top of page



The Performing Arts System opened its inaugural season and its first musical with Tony winner NEXT TO NORMAL. The sharp moving musical is now on stage at the Poison Apple Playhouse in Martinez Ca, only through June 18th. Managing artistic director Enrico Banson said “This is an artist-driven theater company, that wants to bring visceral, engaging and magical storytelling experiences for audiences in the San Francisco-Oakland Bay Area.” Director Maria Calderazzo explained why she helped to create PAS “We recently grieved the loss of a talented colleague who lost his battle with depression. With a rapidly changing world in the background, we found truth and catharsis in the story of the Goodman family. Sometimes all it takes is the right material with the right people at the right time. And we were lucky enough to have all of those things. The rest, as they say, is history.”

NEXT TO NORMAL, with book and lyrics by Brian Yorkey and music by Tom Kitt, is a unique musical which addresses loss, death, suicide, drug usage, and the ethics of modern psychiatry. It won three 2009 Tony Awards and the 2010 Pulitzer Prize for Drama. The Pulitzer Board credited the show with “expanding the scope of subject matter for musicals.” Calderazzo brought together a talented stunning cast of pros to launch PAS’ first fully stage show. A musical about mental illness might not seem the path to follow for a local company inaugural show but this Award-winning show that just opened at the black box stage at the Poison Apple Play house in Martinez Ca provides all the basic ingredients. The performers, under the direction of Calderazzo, have boldly brought this show to life. NEXT TO NORMAL is one of the best of a new generation of musicals that address difficult issues and ask tough questions.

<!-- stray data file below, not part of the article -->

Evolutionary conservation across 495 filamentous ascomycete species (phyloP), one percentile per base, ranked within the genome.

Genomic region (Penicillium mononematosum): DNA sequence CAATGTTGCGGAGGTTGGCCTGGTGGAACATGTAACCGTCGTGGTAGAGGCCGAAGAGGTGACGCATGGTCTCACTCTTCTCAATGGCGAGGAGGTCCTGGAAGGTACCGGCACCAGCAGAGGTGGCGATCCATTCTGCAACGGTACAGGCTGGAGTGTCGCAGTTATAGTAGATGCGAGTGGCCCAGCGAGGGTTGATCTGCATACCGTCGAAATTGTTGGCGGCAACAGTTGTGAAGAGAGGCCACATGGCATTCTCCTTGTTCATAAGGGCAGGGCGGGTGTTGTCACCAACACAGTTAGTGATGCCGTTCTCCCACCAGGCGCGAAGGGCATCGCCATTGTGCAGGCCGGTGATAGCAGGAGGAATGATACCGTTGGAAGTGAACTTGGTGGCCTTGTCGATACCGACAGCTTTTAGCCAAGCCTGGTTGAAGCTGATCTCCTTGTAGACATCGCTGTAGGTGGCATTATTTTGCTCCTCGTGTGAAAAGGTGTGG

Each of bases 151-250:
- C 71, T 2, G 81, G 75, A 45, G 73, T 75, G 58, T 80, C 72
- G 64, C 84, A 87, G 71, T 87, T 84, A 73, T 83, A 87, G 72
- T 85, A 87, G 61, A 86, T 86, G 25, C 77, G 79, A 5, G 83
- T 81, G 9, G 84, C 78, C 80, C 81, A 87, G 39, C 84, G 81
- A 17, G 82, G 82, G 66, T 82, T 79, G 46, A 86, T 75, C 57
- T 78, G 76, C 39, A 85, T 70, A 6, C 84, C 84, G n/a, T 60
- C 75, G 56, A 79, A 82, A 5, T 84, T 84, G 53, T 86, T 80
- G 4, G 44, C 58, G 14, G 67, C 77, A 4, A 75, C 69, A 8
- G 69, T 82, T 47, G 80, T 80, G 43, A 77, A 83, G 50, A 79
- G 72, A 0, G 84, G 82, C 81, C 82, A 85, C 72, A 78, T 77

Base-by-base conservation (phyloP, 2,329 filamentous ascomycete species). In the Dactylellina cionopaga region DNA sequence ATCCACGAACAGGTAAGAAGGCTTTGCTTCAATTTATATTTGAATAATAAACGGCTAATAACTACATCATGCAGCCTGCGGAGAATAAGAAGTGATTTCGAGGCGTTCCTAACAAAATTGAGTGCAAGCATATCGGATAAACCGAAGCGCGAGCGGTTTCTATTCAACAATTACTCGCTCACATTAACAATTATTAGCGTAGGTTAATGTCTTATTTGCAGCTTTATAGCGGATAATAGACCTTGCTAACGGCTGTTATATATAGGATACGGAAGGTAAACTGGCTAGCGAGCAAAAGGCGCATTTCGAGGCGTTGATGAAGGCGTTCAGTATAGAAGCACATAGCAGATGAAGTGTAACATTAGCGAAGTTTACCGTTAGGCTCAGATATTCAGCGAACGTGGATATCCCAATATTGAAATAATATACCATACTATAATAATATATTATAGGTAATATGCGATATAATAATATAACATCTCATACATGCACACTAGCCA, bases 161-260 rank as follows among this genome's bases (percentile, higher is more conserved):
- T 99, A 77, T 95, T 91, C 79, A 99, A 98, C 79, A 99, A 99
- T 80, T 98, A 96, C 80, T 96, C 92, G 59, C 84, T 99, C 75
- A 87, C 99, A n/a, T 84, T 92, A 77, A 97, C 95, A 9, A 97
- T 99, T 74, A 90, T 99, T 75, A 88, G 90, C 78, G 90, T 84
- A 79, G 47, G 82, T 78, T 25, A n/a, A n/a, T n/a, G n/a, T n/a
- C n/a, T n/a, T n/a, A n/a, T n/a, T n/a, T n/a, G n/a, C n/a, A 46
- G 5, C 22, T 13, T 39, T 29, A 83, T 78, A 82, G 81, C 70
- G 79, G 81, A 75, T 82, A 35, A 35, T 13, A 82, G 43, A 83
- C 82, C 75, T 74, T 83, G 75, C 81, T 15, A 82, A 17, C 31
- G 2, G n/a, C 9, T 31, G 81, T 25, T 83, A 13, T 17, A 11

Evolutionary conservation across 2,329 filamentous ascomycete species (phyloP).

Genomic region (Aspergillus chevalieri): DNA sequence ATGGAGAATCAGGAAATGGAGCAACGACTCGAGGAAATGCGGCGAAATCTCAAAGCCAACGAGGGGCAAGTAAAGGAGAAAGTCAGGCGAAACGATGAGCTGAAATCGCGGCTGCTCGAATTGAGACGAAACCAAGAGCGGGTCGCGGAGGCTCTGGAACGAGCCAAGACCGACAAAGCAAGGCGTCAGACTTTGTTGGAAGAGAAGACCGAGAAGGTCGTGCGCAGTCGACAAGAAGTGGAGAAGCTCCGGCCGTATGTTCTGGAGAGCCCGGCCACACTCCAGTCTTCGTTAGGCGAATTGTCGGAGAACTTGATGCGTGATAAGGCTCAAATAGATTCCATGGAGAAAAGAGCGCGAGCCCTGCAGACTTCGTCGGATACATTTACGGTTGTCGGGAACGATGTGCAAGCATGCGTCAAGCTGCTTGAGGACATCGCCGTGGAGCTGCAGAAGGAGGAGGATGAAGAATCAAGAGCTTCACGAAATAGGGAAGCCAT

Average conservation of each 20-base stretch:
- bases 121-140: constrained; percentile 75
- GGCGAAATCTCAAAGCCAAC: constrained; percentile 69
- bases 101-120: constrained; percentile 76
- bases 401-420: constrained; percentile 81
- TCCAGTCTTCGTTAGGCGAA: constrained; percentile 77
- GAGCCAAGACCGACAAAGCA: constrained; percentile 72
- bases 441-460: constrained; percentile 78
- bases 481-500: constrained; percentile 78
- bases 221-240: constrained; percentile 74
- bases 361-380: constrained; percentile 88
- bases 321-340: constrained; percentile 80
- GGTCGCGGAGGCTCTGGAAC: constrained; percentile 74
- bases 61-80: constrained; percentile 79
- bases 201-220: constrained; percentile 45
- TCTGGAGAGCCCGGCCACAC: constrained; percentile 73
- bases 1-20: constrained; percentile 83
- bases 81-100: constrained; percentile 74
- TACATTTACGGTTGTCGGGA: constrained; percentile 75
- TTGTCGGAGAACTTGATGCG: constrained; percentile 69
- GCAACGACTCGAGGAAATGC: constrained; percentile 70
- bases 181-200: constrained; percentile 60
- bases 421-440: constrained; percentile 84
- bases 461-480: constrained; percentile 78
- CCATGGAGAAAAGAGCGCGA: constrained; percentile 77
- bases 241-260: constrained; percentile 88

The small cast includes the marvelous Jennifer Stark as Diana Goodman, a suburban American housewife, who has been diagnosed as having a form of bipolar disorder coupled with what might be schizophrenia. Stark is compelling in her first song “Who’s Crazy”, backed up by Aaron Tan’s five person band that keeps the talented cast on cue. The Goodman family includes daughter, Natalie, played by the capable Ashley Dionne, Mr Dan Goodman is played by the pro, Perry Aliado, who is the vet of this cast having played the same role in many other local productions. The charismatic Kamren Mahaney plays their son Gabe who leads the family in the opening rousing number “Just Another Day”.

Together the family, struggles to keep their home on some sort of “normal” path. Maybe not normal, but “next to normal.” The singing voices are terrific, the acting is high quality, and the pacing is excellent; the show’s subtext shines clearly. Dionne has a strong presence throughout, whether in duet with her smitten stoner boyfriend, Henry, played by the venerable Scottie Tsubota, who sings such gems as the witty “Perfect For You” or matched up with Dionne in the unsettling moment of “Maybe (Next to Normal).” Dionne creates a Natalie who is a confused, angry teenager, desperate for love and acceptance. Her voice is strong and her overall song interpretation is fully realized. Tsubota also scores well, and has a keen voice and supurb acting.